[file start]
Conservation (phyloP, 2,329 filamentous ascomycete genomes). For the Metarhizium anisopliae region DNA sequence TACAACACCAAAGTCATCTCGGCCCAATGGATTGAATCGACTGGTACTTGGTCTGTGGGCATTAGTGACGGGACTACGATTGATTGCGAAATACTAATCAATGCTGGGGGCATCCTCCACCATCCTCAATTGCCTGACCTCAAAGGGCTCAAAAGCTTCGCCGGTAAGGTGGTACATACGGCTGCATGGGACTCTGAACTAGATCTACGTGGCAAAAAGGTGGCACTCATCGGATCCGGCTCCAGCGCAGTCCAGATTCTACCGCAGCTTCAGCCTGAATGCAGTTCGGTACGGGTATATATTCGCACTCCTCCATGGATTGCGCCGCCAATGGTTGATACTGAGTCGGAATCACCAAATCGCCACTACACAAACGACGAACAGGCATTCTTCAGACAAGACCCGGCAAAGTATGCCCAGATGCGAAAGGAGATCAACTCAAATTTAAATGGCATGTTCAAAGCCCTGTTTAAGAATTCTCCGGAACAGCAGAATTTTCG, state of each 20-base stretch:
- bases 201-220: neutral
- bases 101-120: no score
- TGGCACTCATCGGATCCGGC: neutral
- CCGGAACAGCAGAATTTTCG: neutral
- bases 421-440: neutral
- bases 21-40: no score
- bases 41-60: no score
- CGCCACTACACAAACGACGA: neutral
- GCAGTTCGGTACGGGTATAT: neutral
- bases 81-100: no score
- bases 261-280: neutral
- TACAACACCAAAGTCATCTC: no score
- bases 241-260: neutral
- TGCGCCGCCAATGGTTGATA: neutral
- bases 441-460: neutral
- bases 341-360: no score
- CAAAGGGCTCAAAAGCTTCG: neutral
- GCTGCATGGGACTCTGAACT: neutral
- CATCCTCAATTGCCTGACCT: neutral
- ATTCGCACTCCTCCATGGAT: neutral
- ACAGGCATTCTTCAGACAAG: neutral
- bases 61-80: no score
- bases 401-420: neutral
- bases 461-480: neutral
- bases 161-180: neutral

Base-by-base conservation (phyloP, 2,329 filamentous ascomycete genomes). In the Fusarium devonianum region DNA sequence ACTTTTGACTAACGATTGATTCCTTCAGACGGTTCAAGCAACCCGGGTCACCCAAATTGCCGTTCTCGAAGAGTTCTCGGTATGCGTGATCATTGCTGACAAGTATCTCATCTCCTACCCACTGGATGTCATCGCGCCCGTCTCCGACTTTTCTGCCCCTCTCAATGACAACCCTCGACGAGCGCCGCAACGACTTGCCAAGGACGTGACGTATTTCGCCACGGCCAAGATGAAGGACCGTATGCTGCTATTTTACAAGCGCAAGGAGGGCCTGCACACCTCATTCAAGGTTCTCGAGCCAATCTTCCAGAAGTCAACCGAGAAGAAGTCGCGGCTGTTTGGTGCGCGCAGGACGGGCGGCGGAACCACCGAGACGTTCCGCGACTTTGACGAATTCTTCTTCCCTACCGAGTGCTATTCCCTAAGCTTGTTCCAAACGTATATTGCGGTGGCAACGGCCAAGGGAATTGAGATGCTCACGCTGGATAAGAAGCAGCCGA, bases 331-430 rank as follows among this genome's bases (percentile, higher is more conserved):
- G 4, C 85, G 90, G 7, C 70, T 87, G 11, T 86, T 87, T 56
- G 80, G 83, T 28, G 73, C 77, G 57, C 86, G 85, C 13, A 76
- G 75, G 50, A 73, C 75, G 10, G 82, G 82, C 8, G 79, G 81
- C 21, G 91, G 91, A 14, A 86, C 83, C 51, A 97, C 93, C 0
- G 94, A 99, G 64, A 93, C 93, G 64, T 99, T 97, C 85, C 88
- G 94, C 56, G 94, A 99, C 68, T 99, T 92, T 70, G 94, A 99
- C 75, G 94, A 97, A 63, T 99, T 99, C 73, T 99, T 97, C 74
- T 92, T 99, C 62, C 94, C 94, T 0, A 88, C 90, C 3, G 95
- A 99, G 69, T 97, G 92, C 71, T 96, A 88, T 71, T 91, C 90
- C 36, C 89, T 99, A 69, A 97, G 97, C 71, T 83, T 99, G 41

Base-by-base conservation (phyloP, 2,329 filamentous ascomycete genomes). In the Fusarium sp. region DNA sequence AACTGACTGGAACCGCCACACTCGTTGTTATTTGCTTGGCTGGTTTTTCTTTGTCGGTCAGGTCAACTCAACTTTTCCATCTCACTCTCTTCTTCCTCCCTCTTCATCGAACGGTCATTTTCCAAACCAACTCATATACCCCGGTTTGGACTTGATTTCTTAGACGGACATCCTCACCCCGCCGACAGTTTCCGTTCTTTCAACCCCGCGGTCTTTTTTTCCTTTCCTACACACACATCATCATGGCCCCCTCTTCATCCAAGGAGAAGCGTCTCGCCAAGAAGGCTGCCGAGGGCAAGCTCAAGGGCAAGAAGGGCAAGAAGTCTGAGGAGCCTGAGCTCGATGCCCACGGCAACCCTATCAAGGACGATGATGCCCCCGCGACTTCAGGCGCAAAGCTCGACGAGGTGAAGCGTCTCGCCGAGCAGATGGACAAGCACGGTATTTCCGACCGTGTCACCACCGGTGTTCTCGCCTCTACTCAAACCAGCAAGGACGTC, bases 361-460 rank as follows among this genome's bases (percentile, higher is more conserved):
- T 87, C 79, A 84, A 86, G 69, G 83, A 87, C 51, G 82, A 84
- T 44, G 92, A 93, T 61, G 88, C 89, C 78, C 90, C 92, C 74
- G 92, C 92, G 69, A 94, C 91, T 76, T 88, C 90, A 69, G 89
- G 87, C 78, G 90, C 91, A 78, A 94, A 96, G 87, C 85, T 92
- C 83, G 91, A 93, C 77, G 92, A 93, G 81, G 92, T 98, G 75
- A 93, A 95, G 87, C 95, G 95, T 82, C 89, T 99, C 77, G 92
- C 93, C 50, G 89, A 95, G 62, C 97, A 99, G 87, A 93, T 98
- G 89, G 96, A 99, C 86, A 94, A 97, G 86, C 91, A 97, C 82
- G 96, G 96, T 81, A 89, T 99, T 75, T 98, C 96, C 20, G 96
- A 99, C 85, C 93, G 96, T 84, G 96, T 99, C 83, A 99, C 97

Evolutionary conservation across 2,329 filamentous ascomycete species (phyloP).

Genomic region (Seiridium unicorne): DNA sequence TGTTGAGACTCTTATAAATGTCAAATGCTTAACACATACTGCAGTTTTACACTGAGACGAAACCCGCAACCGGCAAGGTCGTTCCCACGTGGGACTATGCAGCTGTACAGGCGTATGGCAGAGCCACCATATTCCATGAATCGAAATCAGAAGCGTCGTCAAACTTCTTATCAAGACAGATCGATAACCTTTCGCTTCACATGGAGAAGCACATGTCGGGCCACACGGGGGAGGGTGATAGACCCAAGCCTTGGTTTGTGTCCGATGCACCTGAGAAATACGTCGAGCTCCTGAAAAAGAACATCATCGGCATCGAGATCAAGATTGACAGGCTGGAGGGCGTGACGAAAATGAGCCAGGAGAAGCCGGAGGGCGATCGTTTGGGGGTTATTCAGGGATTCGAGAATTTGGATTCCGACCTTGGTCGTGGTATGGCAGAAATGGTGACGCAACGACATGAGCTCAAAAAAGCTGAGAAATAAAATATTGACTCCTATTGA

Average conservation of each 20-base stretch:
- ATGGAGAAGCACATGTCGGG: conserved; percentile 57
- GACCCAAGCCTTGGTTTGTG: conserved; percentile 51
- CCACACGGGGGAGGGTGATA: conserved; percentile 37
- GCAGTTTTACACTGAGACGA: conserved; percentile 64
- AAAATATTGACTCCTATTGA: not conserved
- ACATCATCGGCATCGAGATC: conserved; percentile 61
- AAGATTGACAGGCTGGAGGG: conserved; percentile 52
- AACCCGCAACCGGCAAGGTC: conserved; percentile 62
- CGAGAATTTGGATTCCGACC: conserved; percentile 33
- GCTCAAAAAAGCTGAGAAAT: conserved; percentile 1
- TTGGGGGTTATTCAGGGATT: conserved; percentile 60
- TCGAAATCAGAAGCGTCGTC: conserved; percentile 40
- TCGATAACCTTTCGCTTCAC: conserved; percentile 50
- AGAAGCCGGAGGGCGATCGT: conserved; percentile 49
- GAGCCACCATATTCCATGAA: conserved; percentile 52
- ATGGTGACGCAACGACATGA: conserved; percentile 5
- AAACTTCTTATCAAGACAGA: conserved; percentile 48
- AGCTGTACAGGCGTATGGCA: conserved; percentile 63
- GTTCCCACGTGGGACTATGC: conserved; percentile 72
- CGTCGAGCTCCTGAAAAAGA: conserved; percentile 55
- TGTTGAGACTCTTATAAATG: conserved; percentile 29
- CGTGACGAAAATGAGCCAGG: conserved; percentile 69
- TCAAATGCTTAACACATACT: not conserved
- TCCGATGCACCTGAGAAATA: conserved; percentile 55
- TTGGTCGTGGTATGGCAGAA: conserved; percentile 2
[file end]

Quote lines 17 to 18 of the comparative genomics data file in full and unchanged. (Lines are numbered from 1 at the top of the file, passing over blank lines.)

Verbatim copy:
- bases 341-360: no score
- CAAAGGGCTCAAAAGCTTCG: neutral